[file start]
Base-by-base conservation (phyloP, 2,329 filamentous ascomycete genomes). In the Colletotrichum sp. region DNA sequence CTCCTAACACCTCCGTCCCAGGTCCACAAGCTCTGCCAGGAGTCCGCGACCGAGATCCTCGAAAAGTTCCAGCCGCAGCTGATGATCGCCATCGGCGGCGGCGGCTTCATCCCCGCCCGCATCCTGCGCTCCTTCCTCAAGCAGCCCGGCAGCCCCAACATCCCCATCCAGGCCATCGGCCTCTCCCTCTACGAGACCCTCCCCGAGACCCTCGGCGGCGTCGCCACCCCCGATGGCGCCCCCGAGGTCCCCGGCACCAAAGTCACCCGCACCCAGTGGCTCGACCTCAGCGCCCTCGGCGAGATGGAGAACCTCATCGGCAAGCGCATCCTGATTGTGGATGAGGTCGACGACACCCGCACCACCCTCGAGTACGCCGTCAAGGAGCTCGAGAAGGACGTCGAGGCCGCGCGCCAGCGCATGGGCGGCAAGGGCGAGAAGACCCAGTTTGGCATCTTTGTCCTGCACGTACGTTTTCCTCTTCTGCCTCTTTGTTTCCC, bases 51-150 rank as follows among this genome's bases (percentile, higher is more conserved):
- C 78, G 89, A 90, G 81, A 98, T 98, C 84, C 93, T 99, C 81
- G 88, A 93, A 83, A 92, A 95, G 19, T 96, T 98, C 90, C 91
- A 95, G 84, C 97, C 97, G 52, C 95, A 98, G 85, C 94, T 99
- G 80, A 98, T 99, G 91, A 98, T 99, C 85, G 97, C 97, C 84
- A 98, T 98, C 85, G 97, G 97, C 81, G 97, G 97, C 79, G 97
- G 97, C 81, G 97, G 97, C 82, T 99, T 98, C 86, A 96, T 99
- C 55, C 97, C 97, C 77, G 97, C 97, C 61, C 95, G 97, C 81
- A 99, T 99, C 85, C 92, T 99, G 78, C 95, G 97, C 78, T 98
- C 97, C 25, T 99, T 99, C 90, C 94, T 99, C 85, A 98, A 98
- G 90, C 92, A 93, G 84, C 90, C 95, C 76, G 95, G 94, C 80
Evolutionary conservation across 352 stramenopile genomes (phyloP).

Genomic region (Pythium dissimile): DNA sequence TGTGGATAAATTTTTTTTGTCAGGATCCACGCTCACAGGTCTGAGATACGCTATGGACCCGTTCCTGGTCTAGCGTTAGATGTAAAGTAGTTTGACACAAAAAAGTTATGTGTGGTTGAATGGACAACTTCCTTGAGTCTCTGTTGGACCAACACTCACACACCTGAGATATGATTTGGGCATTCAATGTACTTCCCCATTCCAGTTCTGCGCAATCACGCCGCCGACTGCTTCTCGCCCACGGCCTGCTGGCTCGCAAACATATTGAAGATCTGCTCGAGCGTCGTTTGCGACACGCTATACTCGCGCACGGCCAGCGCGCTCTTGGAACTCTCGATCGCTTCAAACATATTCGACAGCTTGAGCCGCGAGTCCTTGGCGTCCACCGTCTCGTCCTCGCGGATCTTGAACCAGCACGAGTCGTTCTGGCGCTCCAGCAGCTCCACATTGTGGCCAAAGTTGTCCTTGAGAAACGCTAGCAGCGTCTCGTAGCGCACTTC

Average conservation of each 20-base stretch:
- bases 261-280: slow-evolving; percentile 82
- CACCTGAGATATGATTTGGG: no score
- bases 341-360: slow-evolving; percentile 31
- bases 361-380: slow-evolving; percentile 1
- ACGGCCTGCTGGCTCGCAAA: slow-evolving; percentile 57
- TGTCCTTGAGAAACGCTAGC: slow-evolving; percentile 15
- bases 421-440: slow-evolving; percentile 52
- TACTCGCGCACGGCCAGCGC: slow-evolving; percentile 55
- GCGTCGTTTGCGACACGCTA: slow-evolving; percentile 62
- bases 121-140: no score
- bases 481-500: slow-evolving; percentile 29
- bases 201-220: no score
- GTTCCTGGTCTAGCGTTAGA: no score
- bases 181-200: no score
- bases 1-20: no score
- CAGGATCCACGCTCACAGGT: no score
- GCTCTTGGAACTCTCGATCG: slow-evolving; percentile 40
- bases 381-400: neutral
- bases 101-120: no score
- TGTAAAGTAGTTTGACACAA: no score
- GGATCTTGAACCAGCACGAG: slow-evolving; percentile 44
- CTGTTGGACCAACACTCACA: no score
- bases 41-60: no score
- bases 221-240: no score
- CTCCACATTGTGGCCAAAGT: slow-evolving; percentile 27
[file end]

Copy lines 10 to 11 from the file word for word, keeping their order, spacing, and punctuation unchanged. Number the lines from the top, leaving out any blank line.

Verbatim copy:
- C 97, C 25, T 99, T 99, C 90, C 94, T 99, C 85, A 98, A 98
- G 90, C 92, A 93, G 84, C 90, C 95, C 76, G 95, G 94, C 80